Tuesday, November 13, 2012

Watchdog.net would deny freedom of press to Fox News

Watchdog.net has launched a petition campaign to get the FCC to revoke Fox New's broadcasting license.  See http://act.watchdog.net/petitions/109.  Liberals and conservatives alike should not only recoil at such a campaign, but it their imperative duty to oppose it.

Thomas Jefferson, the patron saint of American liberals, held sacrosanct the freedom of the press.  "The only security of all is in a free press." --Thomas Jefferson to Lafayette, 1823. 
15 The Writings of Thomas Jefferson 491 (Memorial Edition, Libpscomb and Bergh eds., 1903-04).

Supreme Court Justice Robert H. Jackson identified freedom of convictions as a fundamental axiom of United States constitutional law: “If there is any fixed star in our constitutional constellation, it is that no official, high or petty, can prescribe what shall be orthodox in politics, nationalism, religion, or other matters of opinion or force citizens to confess by word or act their faith therein.”
West Virginia State Bd. of Educ. v. Barnette, 319 U.S. 624, 642 (1943).

In my own field, where I study how information environments affect stability and the rule of law, I have argued that freedom of the press and information, with broad participation by many voices and actors, is not just axiomatic to democracy and rule of law, but it is a prerequisite for long-term stability, and peace,   "Not only do freedoms of speech, press, and religion constitute the “fixed star” of democracy, they are essential to harmony and stability, and consequently must be a cornerstone of U.S. policy." Identity and Market for Loyalties Theory, 25 Saint Louis University Public Law Review 123, 153 (2006), available at http://works.bepress.com/paul_callister/3/.  Regardless of how one feels about Fox News, excluding them from the market place of ideas would not bring peace and harmony to the news environment; it will ultimately be a destabilizing act.  The analysis of why this is so is found in the aforementioned article.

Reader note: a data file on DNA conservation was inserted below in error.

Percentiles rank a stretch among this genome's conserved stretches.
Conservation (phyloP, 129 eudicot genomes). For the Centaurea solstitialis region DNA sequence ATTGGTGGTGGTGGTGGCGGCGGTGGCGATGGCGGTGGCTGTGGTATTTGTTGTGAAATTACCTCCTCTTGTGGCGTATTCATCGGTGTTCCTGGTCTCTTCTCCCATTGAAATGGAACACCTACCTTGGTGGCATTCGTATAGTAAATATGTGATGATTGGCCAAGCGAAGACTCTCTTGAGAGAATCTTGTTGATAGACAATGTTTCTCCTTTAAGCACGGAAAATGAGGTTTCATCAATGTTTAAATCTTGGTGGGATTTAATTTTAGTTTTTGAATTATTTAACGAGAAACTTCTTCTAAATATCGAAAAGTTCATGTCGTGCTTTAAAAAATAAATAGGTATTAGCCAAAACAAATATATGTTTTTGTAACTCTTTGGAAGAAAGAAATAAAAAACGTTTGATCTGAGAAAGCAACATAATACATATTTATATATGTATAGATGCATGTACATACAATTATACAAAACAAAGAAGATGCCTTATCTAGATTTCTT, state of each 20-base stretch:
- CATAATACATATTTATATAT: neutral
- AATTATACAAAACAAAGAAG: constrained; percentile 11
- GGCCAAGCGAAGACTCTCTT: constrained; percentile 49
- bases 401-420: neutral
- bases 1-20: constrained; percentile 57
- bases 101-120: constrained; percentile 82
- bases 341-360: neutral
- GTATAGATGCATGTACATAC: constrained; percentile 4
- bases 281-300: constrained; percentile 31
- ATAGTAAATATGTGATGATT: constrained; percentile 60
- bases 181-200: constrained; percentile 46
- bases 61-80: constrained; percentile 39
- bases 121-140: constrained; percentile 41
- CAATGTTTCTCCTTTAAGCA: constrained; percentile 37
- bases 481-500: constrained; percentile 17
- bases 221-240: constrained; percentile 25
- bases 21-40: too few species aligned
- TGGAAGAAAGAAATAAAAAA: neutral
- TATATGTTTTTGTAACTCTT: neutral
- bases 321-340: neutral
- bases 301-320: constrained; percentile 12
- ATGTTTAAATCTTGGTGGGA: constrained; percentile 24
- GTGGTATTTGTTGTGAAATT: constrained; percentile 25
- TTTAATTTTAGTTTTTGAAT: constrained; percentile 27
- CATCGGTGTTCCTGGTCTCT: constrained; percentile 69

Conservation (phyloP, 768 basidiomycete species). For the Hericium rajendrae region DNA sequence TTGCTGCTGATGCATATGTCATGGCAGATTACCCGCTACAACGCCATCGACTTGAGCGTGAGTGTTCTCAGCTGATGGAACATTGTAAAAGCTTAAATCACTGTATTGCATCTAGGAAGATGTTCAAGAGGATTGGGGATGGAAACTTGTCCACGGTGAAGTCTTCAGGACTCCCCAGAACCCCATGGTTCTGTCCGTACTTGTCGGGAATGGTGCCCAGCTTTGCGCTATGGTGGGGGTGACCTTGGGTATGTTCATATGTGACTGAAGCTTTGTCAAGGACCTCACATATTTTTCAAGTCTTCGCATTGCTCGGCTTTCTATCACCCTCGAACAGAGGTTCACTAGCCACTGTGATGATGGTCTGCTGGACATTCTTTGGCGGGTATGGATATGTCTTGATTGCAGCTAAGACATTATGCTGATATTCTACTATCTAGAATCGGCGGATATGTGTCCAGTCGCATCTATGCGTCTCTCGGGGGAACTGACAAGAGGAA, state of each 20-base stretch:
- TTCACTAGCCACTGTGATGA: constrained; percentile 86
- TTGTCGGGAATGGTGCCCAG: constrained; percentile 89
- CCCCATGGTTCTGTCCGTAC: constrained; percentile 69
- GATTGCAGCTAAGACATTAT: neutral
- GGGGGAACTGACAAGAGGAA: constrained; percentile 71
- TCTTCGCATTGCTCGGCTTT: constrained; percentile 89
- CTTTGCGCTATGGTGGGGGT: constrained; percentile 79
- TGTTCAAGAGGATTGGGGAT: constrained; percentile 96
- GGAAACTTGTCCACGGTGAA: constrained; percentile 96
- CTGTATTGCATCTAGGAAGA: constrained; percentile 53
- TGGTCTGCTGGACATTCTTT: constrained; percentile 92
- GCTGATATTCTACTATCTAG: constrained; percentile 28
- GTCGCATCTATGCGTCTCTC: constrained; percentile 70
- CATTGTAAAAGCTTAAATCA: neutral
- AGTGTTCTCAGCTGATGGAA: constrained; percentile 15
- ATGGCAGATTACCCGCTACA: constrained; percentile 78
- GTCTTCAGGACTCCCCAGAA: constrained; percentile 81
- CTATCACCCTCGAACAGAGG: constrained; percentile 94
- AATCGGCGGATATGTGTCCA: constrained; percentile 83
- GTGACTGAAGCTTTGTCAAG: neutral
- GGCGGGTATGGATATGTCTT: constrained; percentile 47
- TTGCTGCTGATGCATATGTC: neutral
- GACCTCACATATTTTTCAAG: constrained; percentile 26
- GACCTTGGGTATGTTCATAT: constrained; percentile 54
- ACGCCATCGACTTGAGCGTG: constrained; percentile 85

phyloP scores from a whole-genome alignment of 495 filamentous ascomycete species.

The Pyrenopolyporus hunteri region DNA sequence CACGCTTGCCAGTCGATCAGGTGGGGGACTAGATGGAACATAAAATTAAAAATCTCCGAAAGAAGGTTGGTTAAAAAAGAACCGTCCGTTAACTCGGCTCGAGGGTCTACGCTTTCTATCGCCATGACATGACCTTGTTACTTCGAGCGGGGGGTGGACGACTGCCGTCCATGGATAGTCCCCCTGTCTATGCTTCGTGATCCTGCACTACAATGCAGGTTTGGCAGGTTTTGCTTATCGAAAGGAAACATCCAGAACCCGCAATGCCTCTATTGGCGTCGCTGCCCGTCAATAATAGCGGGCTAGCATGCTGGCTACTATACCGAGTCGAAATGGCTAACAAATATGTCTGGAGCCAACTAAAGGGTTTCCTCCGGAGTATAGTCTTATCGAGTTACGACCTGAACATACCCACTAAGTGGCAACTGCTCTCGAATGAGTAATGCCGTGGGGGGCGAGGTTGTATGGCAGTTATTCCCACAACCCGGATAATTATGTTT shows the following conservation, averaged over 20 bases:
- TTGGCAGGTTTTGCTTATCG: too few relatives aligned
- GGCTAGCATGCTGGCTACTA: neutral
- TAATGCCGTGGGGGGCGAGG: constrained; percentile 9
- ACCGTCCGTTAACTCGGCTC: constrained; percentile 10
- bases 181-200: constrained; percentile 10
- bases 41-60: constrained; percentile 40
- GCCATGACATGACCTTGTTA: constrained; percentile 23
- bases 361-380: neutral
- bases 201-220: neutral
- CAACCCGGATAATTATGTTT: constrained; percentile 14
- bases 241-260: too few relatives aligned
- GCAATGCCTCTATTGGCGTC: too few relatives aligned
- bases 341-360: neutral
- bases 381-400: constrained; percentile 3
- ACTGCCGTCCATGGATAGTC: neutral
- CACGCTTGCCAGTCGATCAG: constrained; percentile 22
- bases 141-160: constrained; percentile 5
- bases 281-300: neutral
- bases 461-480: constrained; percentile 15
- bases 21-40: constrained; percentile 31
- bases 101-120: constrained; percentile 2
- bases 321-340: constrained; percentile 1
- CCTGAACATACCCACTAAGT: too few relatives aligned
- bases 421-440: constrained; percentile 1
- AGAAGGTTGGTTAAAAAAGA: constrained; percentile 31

Perhaps watchdog.net believes like many of my colleagues, myself once included, that Americans have segregated themselves by their news gathering habits into segments that seek only to view news from sources that reaffirm their views.  Many wring their hands over whether this may lead to civil strife.  Apparently, self-segregation of news may not actual be what's happening.  See a recent article from the Monkey Cage, at
http://themonkeycage.org/blog/2012/04/30/a-balanced-news-diet-after-all/ that finds that the majority of viewers are looking at ideologically diverse sets of new sources and are much more balanced than supposed. 

The petition was launched through watchdog.net. I cannot find who launched the petition. However, the site is run by Aaron Schwartz, founder of demandprogress.org. You can reach Aaaron at

Wednesday, November 7, 2012

I pontificate--Romney's loss

Mitt Romney's loss is a result of America's inability to identify with a Boston investment banker. A number of events may have swayed the election in the final days--Hurricane Sandy, the imprudent jeep ad, and Obama's superior ground game in Ohio, but fundamentally Romney had an identity problem.

Wednesday, May 16, 2012

Why a librarian’s perspective? The rebirth of metaphysics